Just under a year ago, Pope Benedict declared a ‘Year of St Paul’, to run from the Feast of St Peter and St Paul (June 29th) 2008. He declared that: ‘Meetings for study will be promoted and there will be special publications on Pauline texts, to promote the immense richness of the teaching contained in them, true patrimony of humanity redeemed by Christ.’ He also asserted that this Year of St Paul should have an important ecumenical dimension. It seems very appropriate therefore that we as a Catholic parish of the CofE take up Pope Benedict’s initiative and deepen our acquaintance with the apostle to the Gentiles.
This is perhaps all the more the case because of St Paul’s unpopularity amongst some Christians, many in the CofE and across the Anglican Communion, for whom what St Paul says about the place of women and the immorality of sexual conduct that was prevalent in Rome places him beyond the pale and they want to hear nothing of him. Thereby they risk losing the benefit of a tremendous deposit of Christian teaching that takes us back into the mind of a man who though he never met Christ in the flesh, certainly met him on the road to Damascus and met with those who had followed Jesus in his earthly ministry.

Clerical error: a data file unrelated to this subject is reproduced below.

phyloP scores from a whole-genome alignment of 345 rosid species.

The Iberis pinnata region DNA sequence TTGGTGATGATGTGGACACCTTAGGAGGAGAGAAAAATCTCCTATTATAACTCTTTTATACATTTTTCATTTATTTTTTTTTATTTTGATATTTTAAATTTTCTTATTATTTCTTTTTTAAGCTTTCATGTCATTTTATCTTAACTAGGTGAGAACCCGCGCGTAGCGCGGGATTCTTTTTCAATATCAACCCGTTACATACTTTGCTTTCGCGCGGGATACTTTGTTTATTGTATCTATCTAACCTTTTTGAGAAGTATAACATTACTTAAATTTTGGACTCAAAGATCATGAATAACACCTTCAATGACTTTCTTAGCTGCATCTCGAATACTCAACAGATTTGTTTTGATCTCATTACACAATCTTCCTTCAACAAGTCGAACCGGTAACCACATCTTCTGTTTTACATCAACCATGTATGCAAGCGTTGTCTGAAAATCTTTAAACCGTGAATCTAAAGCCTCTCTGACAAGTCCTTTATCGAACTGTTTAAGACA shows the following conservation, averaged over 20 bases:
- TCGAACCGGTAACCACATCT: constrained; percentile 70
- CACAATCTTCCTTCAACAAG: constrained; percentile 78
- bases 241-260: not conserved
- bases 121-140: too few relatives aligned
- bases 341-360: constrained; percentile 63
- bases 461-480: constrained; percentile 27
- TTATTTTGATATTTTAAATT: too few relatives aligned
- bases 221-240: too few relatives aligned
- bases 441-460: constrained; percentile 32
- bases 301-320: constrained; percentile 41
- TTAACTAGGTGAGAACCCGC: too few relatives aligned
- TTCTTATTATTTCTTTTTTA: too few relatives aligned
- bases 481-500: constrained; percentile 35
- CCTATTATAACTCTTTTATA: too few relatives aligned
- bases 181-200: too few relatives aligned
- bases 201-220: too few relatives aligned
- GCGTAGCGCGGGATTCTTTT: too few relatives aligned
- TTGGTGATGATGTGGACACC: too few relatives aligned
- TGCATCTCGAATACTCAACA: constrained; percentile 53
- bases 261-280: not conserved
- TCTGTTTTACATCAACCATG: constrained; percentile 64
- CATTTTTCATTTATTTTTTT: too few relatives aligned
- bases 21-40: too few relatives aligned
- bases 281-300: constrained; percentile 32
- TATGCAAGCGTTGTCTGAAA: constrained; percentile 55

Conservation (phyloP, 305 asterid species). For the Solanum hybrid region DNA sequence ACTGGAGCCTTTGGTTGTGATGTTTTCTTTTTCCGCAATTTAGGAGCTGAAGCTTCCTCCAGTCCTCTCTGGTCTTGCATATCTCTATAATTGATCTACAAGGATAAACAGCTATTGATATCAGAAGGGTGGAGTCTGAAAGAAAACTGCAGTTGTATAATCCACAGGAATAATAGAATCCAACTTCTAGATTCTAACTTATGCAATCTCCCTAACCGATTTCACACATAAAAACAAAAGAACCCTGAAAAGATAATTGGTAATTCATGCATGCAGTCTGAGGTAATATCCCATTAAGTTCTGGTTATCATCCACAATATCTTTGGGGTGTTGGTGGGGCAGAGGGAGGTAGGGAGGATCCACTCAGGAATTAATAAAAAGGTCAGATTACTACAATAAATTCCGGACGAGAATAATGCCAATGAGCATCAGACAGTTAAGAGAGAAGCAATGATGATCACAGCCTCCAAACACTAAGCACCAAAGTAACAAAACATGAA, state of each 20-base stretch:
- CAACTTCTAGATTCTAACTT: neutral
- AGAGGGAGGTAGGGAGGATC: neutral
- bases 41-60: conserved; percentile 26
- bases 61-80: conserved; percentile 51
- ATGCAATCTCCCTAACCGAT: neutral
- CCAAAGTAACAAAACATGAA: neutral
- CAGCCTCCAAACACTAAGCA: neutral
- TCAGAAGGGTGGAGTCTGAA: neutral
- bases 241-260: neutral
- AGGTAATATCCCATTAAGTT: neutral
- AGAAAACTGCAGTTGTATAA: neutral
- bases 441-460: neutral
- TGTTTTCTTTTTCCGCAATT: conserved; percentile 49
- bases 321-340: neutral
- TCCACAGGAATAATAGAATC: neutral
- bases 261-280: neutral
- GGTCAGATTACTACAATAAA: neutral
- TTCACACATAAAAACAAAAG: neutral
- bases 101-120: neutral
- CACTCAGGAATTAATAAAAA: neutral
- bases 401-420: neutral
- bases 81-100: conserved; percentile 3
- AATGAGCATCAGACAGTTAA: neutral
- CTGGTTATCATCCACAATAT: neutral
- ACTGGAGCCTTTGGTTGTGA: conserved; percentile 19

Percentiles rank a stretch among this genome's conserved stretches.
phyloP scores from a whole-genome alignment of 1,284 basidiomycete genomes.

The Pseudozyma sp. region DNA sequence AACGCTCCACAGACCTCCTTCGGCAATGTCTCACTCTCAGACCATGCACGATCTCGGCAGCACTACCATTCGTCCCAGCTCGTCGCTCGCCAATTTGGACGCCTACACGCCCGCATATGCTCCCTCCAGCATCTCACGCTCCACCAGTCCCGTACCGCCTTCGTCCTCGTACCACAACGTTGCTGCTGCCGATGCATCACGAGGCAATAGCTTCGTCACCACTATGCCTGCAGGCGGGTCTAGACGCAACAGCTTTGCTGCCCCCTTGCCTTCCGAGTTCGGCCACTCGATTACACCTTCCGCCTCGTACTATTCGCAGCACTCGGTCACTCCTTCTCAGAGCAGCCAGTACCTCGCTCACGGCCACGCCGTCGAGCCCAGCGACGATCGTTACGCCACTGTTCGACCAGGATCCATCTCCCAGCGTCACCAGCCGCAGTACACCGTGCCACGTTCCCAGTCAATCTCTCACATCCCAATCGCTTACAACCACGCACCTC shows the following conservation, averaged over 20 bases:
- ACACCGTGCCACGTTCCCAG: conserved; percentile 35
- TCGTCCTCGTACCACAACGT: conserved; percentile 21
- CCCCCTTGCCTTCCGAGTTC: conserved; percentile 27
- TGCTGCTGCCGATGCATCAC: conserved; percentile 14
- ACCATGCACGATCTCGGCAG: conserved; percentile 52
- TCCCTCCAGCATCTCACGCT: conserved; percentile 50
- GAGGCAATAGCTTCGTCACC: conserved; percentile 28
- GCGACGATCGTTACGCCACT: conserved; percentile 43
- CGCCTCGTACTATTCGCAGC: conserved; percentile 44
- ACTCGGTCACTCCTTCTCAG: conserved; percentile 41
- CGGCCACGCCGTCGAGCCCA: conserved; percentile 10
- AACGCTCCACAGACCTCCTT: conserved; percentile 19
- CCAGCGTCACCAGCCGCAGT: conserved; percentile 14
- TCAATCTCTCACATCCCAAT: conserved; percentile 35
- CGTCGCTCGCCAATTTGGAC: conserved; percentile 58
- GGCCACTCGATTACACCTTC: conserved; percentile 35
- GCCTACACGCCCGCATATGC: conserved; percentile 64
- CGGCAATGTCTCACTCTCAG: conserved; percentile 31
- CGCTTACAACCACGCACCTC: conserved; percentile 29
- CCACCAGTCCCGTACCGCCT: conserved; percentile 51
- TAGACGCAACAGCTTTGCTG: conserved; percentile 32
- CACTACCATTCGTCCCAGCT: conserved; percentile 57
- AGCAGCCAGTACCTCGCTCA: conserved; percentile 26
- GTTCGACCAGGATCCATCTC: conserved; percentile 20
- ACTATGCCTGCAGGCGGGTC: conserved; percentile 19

A principal element of our observance of the Year of St Paul will be that on certain Sundays throughout the year (see below) the homily at the Parish Mass will take the form of a study of one of St Paul’s writings in the New Testament. There are 13 letters by St Paul in the New Testament – the Letter to the Hebrews historically attributed to St Paul is no longer thought to be by him – and he is an important figure in the Acts of the Apostles. Slightly in anticipation of the Year of St Paul, the Letter to the Romans, from which the second reading at almost every Sunday Mass up to the beginning of Advent this year is taken, has already been the subject of a homily at the Parish Mass. The remaining books will be covered as follows. Excluding the Acts of the Apostles, which will set the scene for this series of preaching, this is not the order in which they are given in the Bible, but the order in which they are generally believed to have been written.